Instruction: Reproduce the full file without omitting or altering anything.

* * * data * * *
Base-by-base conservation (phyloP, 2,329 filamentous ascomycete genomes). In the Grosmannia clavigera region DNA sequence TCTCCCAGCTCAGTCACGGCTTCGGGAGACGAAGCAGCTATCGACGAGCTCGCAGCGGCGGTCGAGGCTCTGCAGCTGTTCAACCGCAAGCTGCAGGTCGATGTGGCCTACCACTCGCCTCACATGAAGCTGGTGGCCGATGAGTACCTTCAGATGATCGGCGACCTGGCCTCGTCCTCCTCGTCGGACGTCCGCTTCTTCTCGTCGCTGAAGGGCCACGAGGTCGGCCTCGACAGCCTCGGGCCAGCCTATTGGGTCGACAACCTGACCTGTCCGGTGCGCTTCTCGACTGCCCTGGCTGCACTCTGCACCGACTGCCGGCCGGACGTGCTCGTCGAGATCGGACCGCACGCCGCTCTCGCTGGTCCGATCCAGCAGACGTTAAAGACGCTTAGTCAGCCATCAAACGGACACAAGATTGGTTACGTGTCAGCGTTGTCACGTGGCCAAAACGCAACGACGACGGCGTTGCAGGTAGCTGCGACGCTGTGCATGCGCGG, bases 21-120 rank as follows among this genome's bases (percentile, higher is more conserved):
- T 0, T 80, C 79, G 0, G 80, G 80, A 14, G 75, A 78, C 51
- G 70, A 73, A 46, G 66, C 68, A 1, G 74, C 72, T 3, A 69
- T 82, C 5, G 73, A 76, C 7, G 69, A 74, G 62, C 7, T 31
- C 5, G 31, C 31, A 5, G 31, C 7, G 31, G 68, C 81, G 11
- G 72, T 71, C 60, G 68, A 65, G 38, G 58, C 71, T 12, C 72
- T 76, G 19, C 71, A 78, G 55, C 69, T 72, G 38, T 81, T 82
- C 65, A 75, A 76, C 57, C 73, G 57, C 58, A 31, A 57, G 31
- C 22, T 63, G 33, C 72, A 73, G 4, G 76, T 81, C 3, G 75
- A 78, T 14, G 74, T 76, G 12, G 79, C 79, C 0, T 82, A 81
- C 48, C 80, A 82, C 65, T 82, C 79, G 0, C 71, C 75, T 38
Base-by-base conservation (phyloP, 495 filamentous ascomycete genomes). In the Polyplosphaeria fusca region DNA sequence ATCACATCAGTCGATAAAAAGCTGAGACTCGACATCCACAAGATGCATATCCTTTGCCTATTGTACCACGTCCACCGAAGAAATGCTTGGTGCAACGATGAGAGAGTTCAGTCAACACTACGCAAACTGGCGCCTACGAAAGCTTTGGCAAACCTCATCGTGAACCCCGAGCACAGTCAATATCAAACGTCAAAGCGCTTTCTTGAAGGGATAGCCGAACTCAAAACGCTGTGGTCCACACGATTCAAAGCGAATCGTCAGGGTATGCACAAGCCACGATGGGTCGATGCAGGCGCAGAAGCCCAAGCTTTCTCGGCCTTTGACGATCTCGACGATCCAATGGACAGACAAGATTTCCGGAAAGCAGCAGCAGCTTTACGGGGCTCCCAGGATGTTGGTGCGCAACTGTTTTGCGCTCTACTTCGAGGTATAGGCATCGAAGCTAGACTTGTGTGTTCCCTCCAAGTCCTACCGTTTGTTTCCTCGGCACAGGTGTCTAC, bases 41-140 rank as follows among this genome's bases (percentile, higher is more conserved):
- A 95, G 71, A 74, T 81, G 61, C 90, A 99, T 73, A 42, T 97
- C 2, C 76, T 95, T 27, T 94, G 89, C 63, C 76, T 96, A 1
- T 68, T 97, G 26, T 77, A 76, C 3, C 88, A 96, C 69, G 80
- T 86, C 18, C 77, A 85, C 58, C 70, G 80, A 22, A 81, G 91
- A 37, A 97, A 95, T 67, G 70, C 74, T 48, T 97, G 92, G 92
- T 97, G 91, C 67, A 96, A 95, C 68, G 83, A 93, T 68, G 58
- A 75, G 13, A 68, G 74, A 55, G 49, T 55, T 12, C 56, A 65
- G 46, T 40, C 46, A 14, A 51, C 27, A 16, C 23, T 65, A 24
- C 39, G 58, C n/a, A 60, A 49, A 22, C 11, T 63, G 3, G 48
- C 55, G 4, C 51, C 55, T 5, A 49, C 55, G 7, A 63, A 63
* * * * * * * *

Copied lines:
Base-by-base conservation (phyloP, 2,329 filamentous ascomycete genomes). In the Grosmannia clavigera region DNA sequence TCTCCCAGCTCAGTCACGGCTTCGGGAGACGAAGCAGCTATCGACGAGCTCGCAGCGGCGGTCGAGGCTCTGCAGCTGTTCAACCGCAAGCTGCAGGTCGATGTGGCCTACCACTCGCCTCACATGAAGCTGGTGGCCGATGAGTACCTTCAGATGATCGGCGACCTGGCCTCGTCCTCCTCGTCGGACGTCCGCTTCTTCTCGTCGCTGAAGGGCCACGAGGTCGGCCTCGACAGCCTCGGGCCAGCCTATTGGGTCGACAACCTGACCTGTCCGGTGCGCTTCTCGACTGCCCTGGCTGCACTCTGCACCGACTGCCGGCCGGACGTGCTCGTCGAGATCGGACCGCACGCCGCTCTCGCTGGTCCGATCCAGCAGACGTTAAAGACGCTTAGTCAGCCATCAAACGGACACAAGATTGGTTACGTGTCAGCGTTGTCACGTGGCCAAAACGCAACGACGACGGCGTTGCAGGTAGCTGCGACGCTGTGCATGCGCGG, bases 21-120 rank as follows among this genome's bases (percentile, higher is more conserved):
- T 0, T 80, C 79, G 0, G 80, G 80, A 14, G 75, A 78, C 51
- G 70, A 73, A 46, G 66, C 68, A 1, G 74, C 72, T 3, A 69
- T 82, C 5, G 73, A 76, C 7, G 69, A 74, G 62, C 7, T 31
- C 5, G 31, C 31, A 5, G 31, C 7, G 31, G 68, C 81, G 11
- G 72, T 71, C 60, G 68, A 65, G 38, G 58, C 71, T 12, C 72
- T 76, G 19, C 71, A 78, G 55, C 69, T 72, G 38, T 81, T 82
- C 65, A 75, A 76, C 57, C 73, G 57, C 58, A 31, A 57, G 31
- C 22, T 63, G 33, C 72, A 73, G 4, G 76, T 81, C 3, G 75
- A 78, T 14, G 74, T 76, G 12, G 79, C 79, C 0, T 82, A 81
- C 48, C 80, A 82, C 65, T 82, C 79, G 0, C 71, C 75, T 38
Base-by-base conservation (phyloP, 495 filamentous ascomycete genomes). In the Polyplosphaeria fusca region DNA sequence ATCACATCAGTCGATAAAAAGCTGAGACTCGACATCCACAAGATGCATATCCTTTGCCTATTGTACCACGTCCACCGAAGAAATGCTTGGTGCAACGATGAGAGAGTTCAGTCAACACTACGCAAACTGGCGCCTACGAAAGCTTTGGCAAACCTCATCGTGAACCCCGAGCACAGTCAATATCAAACGTCAAAGCGCTTTCTTGAAGGGATAGCCGAACTCAAAACGCTGTGGTCCACACGATTCAAAGCGAATCGTCAGGGTATGCACAAGCCACGATGGGTCGATGCAGGCGCAGAAGCCCAAGCTTTCTCGGCCTTTGACGATCTCGACGATCCAATGGACAGACAAGATTTCCGGAAAGCAGCAGCAGCTTTACGGGGCTCCCAGGATGTTGGTGCGCAACTGTTTTGCGCTCTACTTCGAGGTATAGGCATCGAAGCTAGACTTGTGTGTTCCCTCCAAGTCCTACCGTTTGTTTCCTCGGCACAGGTGTCTAC, bases 41-140 rank as follows among this genome's bases (percentile, higher is more conserved):
- A 95, G 71, A 74, T 81, G 61, C 90, A 99, T 73, A 42, T 97
- C 2, C 76, T 95, T 27, T 94, G 89, C 63, C 76, T 96, A 1
- T 68, T 97, G 26, T 77, A 76, C 3, C 88, A 96, C 69, G 80
- T 86, C 18, C 77, A 85, C 58, C 70, G 80, A 22, A 81, G 91
- A 37, A 97, A 95, T 67, G 70, C 74, T 48, T 97, G 92, G 92
- T 97, G 91, C 67, A 96, A 95, C 68, G 83, A 93, T 68, G 58
- A 75, G 13, A 68, G 74, A 55, G 49, T 55, T 12, C 56, A 65
- G 46, T 40, C 46, A 14, A 51, C 27, A 16, C 23, T 65, A 24
- C 39, G 58, C n/a, A 60, A 49, A 22, C 11, T 63, G 3, G 48
- C 55, G 4, C 51, C 55, T 5, A 49, C 55, G 7, A 63, A 63